AMI group


Control group


P value





Male (%)




Hypertension (%)




DiabetesMellitus (%)




CurrentSmoker (%)




PriorInfarction (%)




Total Cholesterol (mg%)




LDL cholesterol (mg/dl)




HDL cholesterol (mg/dl)




Aspirin (%)




ACE (%)




β-blocker (%)




Clopidogrel (%)




Tirofiban (%)




Enoxiparine (%)




Statin (%)




Nitrate (%)




Table 1: The health status, general characteristics of subjects included in the study and the therapy given for patients.
No significant increase was observed in malonylaldehyde levels between patients (3.99±1.14, 4.05±1.35, 3.62±1.11nmol/g Hb, p<0.05) and the control group (4.76±1.4nmol/g Hb) at 0, 6th and 24th hours. 8-OHdG levels increased in higher significance at 0 and 6th hours compared to the control group (2.52±1.27, 2.56±1.36 106dG, p<0.001) and there was a significant increase at the 24th hour (2.50±1.63 106 dG, p=0.001). The levels of antioxidants like NSSA, TSSA, NO, SOD were significantly higher in the patient group than the control group at 0, 6th and 24th hours. Compared to the control group, GPX and GSH levels were found to be higher in the patient group without higher statistical significance. There was no significant difference in levels of oxidants and antioxidants between 0 and 6th, 0 and 24th and 6th and 24th hours. The concentrations of oxidants and antioxidants at 0, 6th and 24th hours are shown in Table 2.

Control Group

AMI Group






MDA (nmol/g Hb)





8-OHdG (106 dG)




2.50±1.63 µ

NSSA (U/mg Hb)





TSSA (U/mg Hb)










SOD (U/mg Hb)





GSH (nmol /L)





Table 2: The concentrations of oxidants and antioxidants at 0, 6th and 24th hour in the control and AMI group.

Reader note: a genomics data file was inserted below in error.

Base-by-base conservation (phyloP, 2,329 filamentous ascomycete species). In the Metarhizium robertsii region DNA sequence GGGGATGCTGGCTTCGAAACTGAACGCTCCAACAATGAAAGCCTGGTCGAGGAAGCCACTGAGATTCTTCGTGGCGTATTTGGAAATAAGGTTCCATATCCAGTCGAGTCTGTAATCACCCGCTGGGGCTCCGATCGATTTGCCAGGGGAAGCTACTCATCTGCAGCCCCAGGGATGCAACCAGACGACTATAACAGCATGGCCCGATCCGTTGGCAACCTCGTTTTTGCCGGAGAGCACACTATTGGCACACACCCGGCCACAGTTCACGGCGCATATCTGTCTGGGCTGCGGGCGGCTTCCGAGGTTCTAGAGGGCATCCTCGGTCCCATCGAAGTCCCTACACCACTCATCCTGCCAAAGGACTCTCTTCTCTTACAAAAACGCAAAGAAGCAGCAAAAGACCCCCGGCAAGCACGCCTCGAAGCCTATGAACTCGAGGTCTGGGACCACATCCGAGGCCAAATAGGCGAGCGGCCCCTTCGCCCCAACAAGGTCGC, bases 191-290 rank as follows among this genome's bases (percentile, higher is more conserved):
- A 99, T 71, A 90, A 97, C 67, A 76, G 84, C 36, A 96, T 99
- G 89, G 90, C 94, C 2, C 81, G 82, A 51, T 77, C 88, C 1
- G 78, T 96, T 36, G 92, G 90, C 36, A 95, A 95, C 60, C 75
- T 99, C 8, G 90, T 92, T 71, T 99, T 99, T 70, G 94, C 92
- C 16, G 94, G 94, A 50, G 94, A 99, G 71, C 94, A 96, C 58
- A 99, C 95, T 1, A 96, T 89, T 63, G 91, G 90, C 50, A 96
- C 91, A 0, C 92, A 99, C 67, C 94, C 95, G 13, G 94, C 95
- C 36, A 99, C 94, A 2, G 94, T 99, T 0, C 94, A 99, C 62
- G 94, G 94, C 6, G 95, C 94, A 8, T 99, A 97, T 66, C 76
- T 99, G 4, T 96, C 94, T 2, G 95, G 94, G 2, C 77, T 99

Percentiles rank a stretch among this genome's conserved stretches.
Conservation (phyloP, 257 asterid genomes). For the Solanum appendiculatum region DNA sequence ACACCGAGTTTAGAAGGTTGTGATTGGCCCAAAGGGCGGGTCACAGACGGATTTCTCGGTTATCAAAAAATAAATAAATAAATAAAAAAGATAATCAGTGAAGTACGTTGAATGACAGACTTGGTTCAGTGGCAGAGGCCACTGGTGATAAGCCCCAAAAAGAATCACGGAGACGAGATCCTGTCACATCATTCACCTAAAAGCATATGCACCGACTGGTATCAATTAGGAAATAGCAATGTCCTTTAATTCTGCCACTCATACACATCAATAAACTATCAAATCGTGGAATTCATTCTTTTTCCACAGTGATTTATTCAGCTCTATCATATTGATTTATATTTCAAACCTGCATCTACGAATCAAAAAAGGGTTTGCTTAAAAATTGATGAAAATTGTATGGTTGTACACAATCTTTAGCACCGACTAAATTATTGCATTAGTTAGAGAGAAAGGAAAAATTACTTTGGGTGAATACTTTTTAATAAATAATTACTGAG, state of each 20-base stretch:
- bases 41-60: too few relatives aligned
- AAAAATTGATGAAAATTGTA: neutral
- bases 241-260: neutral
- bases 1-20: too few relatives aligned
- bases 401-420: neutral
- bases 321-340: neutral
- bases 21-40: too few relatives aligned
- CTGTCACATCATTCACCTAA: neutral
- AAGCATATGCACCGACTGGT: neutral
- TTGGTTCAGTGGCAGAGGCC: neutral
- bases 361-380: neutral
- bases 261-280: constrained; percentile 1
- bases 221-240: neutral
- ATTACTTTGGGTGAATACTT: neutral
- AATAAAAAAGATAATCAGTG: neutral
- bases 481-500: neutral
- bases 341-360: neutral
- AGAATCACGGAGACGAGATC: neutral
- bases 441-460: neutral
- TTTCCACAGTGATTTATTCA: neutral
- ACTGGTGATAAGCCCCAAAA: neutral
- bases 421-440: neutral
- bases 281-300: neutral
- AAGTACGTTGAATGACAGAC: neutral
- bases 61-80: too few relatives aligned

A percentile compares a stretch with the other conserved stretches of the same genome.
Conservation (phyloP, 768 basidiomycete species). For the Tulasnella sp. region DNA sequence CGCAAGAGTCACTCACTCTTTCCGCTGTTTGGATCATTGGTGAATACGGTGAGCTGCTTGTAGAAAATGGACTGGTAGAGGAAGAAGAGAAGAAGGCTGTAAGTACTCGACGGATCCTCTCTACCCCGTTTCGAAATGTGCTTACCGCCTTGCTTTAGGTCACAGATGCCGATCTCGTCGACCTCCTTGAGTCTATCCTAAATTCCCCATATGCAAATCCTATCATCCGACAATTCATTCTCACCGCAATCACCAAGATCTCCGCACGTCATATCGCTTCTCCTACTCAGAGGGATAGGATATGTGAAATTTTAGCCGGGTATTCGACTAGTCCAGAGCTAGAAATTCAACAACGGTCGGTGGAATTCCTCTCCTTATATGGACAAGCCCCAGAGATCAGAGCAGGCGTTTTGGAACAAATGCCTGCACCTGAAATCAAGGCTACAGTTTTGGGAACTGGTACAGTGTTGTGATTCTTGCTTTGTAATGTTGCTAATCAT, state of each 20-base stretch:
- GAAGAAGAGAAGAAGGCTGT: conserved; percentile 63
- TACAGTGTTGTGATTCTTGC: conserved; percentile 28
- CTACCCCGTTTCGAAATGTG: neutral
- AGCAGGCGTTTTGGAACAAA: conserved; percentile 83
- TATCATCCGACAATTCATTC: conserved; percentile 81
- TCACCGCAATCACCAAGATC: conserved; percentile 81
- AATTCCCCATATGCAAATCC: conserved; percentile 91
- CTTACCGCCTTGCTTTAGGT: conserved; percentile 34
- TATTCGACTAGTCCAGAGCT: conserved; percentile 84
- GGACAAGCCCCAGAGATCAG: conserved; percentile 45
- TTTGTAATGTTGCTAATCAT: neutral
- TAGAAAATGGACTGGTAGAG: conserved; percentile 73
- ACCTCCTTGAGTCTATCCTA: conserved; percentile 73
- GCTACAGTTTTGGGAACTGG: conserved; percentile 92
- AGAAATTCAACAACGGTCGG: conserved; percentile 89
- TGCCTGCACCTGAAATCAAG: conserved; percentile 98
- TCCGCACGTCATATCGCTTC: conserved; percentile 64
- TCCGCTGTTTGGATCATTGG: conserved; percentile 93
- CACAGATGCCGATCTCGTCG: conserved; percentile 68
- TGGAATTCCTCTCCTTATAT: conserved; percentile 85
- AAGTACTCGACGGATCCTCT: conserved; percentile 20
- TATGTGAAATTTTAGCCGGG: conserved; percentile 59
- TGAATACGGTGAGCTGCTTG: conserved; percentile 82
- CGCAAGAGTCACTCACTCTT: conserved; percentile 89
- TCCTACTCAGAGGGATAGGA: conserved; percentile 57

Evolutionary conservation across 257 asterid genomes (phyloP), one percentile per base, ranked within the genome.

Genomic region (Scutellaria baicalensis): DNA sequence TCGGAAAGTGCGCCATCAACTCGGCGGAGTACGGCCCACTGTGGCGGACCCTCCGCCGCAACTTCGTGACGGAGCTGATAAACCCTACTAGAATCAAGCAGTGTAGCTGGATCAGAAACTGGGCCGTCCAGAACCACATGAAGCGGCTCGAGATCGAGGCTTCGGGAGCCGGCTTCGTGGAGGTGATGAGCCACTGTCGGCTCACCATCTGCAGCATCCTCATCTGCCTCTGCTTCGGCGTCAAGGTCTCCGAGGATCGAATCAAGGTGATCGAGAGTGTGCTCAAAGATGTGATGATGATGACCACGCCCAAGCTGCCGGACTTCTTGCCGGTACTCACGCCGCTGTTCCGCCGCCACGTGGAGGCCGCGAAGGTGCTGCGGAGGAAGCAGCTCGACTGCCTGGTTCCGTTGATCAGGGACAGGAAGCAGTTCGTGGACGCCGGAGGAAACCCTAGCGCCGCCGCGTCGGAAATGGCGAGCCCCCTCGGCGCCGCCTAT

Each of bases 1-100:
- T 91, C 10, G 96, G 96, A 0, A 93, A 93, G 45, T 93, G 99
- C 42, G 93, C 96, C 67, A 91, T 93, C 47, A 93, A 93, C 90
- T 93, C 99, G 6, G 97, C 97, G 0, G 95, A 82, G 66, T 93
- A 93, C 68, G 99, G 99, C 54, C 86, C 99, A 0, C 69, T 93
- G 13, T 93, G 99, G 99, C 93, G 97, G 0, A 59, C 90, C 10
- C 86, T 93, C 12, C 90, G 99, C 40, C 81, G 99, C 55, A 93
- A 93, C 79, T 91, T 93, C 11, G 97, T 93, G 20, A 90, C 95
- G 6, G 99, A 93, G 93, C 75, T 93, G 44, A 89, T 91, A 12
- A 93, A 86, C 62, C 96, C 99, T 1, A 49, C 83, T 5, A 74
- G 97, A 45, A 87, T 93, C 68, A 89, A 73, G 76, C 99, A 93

Myocardial ischemia can be detected in many conditions like atherosclerosis, thromboembolism, coronary artery bypass graft operation and percutaneous transluminal angioplasty. The common problem in all of these conditions is the inability to supply oxygen and substrates necessary for myocardial metabolism. Free oxygen radicals are formed by reduction of oxygen and under normal conditions they are removed by the body’s scavenger systems. During myocardial ischemia there is an excessive production of these free oxygen radicals and the oxidative-antioxidative balance is impaired in favour of oxidation [7]. Our study partially supports the findings in previous studies related to oxidative and antioxidative state in patients with acute myocardial infarction. However, it provides some new data about the situation after PTCA. MDA is a ketoaldehyde found in great amounts after lipid peroxidation, assumed to be a marker of oxidative injury because of its relationship with lipoproteins. Cavalca V, et al. [8] detected a significant increase in MDA levels in patients with coronary artery disease compared to the control group. Pucheu S, et al. [9] reported that MDA is a useful marker in evaluation of oxidative stress after reperfusion of ischemic myocardium and they detected a significant increase in MDA levels in patients treated by intravenous thrombolytics compared to those without this therapy. In our study we found that there was no significant increase in MDA levels compared to the control group. However, a significant decrease was found in the patient group. This situation can be due to the effects of statin therapy started at admission and because of its elimination from the system after coronary reperfusion provided by PTCA. 8-OHdG levels give us information about oxidative DNA damage and the activity of DNA repair mechanisms. The removal of lactic acid produced by myocardial metabolism decreases after ischemia, resulting in acidosis. The activity of DNA repair enzymes decreases as a result of acidosis. Reperfusion achieved by PTCA causes an increase in the activity of DNA repair enzymes. In rat studies 8-hydroxydeoxyguanosine levels were found to increase in infracted regions [10]. Nagayoshi Y, et al. [11] showed that in patients with acute myocardial infarction, 8-OHdG levels were high at the beginning, reached their peak at the fourth hour after reperfusion and started to decrease at the 24th hour. In a study by Solen H, et al. [12] it was reported that in patients with acute myocardial infarction, the 8-OHdG levels were high in the first day and showed a sharp decline at the third day in patients treated by PTCA. Toth-Zsamboski E, et al. [13] found that 8-OHdG increased rapidly after PTCA and returned to normal levels after 96 hours. In our study, we detected that at the beginning and sixth hour after PTCA, 8-OHdG levels were significantly higher in the patient group than the control subjects, however, at the 24th hour, 8-OHdG levels were higher again without higher statistical significance and started to decrease. These results are similar to previous studies and 8-OHdG levels can provide information about the success of PTCA in the early phase, although further studies are needed. This early cleaning from blood could be a cause of tirofiban usage.